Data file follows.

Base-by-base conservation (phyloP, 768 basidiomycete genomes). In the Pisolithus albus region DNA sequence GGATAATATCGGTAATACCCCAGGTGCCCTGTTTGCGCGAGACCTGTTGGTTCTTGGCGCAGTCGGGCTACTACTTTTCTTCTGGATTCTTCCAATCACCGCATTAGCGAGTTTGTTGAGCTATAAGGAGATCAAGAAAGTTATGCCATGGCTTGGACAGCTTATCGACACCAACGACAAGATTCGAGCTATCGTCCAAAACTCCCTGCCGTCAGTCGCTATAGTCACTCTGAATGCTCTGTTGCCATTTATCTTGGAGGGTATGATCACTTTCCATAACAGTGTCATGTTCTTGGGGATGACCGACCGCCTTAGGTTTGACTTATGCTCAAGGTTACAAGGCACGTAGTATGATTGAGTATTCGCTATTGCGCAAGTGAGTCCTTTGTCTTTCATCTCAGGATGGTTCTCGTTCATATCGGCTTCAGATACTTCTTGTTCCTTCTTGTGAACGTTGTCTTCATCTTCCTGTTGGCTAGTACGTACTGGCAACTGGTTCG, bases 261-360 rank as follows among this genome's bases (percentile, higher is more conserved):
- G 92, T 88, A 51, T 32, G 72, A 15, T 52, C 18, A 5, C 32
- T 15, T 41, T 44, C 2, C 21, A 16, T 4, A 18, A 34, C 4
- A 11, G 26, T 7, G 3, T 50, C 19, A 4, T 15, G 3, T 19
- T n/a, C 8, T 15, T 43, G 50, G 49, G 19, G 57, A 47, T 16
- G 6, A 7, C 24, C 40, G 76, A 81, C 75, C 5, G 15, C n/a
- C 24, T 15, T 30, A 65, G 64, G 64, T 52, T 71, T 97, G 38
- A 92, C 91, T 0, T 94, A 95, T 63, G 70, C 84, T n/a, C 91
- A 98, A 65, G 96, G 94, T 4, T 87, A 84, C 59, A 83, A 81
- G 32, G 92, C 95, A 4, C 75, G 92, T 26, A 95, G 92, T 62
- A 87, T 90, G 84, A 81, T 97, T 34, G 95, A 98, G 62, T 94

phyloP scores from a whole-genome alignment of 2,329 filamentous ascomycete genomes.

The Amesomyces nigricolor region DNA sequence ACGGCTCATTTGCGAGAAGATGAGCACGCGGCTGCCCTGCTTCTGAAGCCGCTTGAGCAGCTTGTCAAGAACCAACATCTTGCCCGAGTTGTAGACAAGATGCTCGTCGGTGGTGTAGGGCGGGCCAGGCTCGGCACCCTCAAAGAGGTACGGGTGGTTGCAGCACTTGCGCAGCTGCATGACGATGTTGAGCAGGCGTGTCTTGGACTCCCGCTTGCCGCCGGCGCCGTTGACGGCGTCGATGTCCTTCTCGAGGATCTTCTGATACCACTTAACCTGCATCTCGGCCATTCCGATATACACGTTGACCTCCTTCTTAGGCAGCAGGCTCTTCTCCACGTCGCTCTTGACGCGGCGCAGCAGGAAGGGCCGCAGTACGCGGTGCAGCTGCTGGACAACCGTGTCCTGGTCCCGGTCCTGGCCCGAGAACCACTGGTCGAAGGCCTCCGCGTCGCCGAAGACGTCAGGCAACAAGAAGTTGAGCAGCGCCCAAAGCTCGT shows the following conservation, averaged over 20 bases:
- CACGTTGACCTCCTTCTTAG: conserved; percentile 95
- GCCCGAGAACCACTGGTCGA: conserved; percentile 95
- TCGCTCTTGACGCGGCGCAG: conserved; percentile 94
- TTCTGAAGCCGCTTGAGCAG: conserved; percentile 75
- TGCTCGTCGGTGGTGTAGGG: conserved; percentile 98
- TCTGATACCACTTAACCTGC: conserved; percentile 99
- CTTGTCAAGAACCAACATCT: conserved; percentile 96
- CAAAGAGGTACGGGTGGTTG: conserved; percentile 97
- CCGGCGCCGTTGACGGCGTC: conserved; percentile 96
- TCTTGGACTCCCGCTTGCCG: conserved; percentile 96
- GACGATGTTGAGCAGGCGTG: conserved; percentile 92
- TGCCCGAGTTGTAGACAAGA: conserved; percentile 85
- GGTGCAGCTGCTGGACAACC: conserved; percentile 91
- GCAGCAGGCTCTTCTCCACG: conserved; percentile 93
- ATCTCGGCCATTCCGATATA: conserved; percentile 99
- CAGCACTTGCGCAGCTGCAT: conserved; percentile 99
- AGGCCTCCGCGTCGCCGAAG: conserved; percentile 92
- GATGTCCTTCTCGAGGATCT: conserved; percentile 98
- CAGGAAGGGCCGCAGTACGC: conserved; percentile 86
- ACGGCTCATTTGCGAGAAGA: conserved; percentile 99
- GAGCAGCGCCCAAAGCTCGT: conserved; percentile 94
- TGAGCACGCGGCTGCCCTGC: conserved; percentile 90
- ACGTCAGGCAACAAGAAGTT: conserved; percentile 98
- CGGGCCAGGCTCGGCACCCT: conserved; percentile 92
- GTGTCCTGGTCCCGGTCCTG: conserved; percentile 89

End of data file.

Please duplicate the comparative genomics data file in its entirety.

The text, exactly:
Base-by-base conservation (phyloP, 768 basidiomycete genomes). In the Pisolithus albus region DNA sequence GGATAATATCGGTAATACCCCAGGTGCCCTGTTTGCGCGAGACCTGTTGGTTCTTGGCGCAGTCGGGCTACTACTTTTCTTCTGGATTCTTCCAATCACCGCATTAGCGAGTTTGTTGAGCTATAAGGAGATCAAGAAAGTTATGCCATGGCTTGGACAGCTTATCGACACCAACGACAAGATTCGAGCTATCGTCCAAAACTCCCTGCCGTCAGTCGCTATAGTCACTCTGAATGCTCTGTTGCCATTTATCTTGGAGGGTATGATCACTTTCCATAACAGTGTCATGTTCTTGGGGATGACCGACCGCCTTAGGTTTGACTTATGCTCAAGGTTACAAGGCACGTAGTATGATTGAGTATTCGCTATTGCGCAAGTGAGTCCTTTGTCTTTCATCTCAGGATGGTTCTCGTTCATATCGGCTTCAGATACTTCTTGTTCCTTCTTGTGAACGTTGTCTTCATCTTCCTGTTGGCTAGTACGTACTGGCAACTGGTTCG, bases 261-360 rank as follows among this genome's bases (percentile, higher is more conserved):
- G 92, T 88, A 51, T 32, G 72, A 15, T 52, C 18, A 5, C 32
- T 15, T 41, T 44, C 2, C 21, A 16, T 4, A 18, A 34, C 4
- A 11, G 26, T 7, G 3, T 50, C 19, A 4, T 15, G 3, T 19
- T n/a, C 8, T 15, T 43, G 50, G 49, G 19, G 57, A 47, T 16
- G 6, A 7, C 24, C 40, G 76, A 81, C 75, C 5, G 15, C n/a
- C 24, T 15, T 30, A 65, G 64, G 64, T 52, T 71, T 97, G 38
- A 92, C 91, T 0, T 94, A 95, T 63, G 70, C 84, T n/a, C 91
- A 98, A 65, G 96, G 94, T 4, T 87, A 84, C 59, A 83, A 81
- G 32, G 92, C 95, A 4, C 75, G 92, T 26, A 95, G 92, T 62
- A 87, T 90, G 84, A 81, T 97, T 34, G 95, A 98, G 62, T 94

phyloP scores from a whole-genome alignment of 2,329 filamentous ascomycete genomes.

The Amesomyces nigricolor region DNA sequence ACGGCTCATTTGCGAGAAGATGAGCACGCGGCTGCCCTGCTTCTGAAGCCGCTTGAGCAGCTTGTCAAGAACCAACATCTTGCCCGAGTTGTAGACAAGATGCTCGTCGGTGGTGTAGGGCGGGCCAGGCTCGGCACCCTCAAAGAGGTACGGGTGGTTGCAGCACTTGCGCAGCTGCATGACGATGTTGAGCAGGCGTGTCTTGGACTCCCGCTTGCCGCCGGCGCCGTTGACGGCGTCGATGTCCTTCTCGAGGATCTTCTGATACCACTTAACCTGCATCTCGGCCATTCCGATATACACGTTGACCTCCTTCTTAGGCAGCAGGCTCTTCTCCACGTCGCTCTTGACGCGGCGCAGCAGGAAGGGCCGCAGTACGCGGTGCAGCTGCTGGACAACCGTGTCCTGGTCCCGGTCCTGGCCCGAGAACCACTGGTCGAAGGCCTCCGCGTCGCCGAAGACGTCAGGCAACAAGAAGTTGAGCAGCGCCCAAAGCTCGT shows the following conservation, averaged over 20 bases:
- CACGTTGACCTCCTTCTTAG: conserved; percentile 95
- GCCCGAGAACCACTGGTCGA: conserved; percentile 95
- TCGCTCTTGACGCGGCGCAG: conserved; percentile 94
- TTCTGAAGCCGCTTGAGCAG: conserved; percentile 75
- TGCTCGTCGGTGGTGTAGGG: conserved; percentile 98
- TCTGATACCACTTAACCTGC: conserved; percentile 99
- CTTGTCAAGAACCAACATCT: conserved; percentile 96
- CAAAGAGGTACGGGTGGTTG: conserved; percentile 97
- CCGGCGCCGTTGACGGCGTC: conserved; percentile 96
- TCTTGGACTCCCGCTTGCCG: conserved; percentile 96
- GACGATGTTGAGCAGGCGTG: conserved; percentile 92
- TGCCCGAGTTGTAGACAAGA: conserved; percentile 85
- GGTGCAGCTGCTGGACAACC: conserved; percentile 91
- GCAGCAGGCTCTTCTCCACG: conserved; percentile 93
- ATCTCGGCCATTCCGATATA: conserved; percentile 99
- CAGCACTTGCGCAGCTGCAT: conserved; percentile 99
- AGGCCTCCGCGTCGCCGAAG: conserved; percentile 92
- GATGTCCTTCTCGAGGATCT: conserved; percentile 98
- CAGGAAGGGCCGCAGTACGC: conserved; percentile 86
- ACGGCTCATTTGCGAGAAGA: conserved; percentile 99
- GAGCAGCGCCCAAAGCTCGT: conserved; percentile 94
- TGAGCACGCGGCTGCCCTGC: conserved; percentile 90
- ACGTCAGGCAACAAGAAGTT: conserved; percentile 98
- CGGGCCAGGCTCGGCACCCT: conserved; percentile 92
- GTGTCCTGGTCCCGGTCCTG: conserved; percentile 89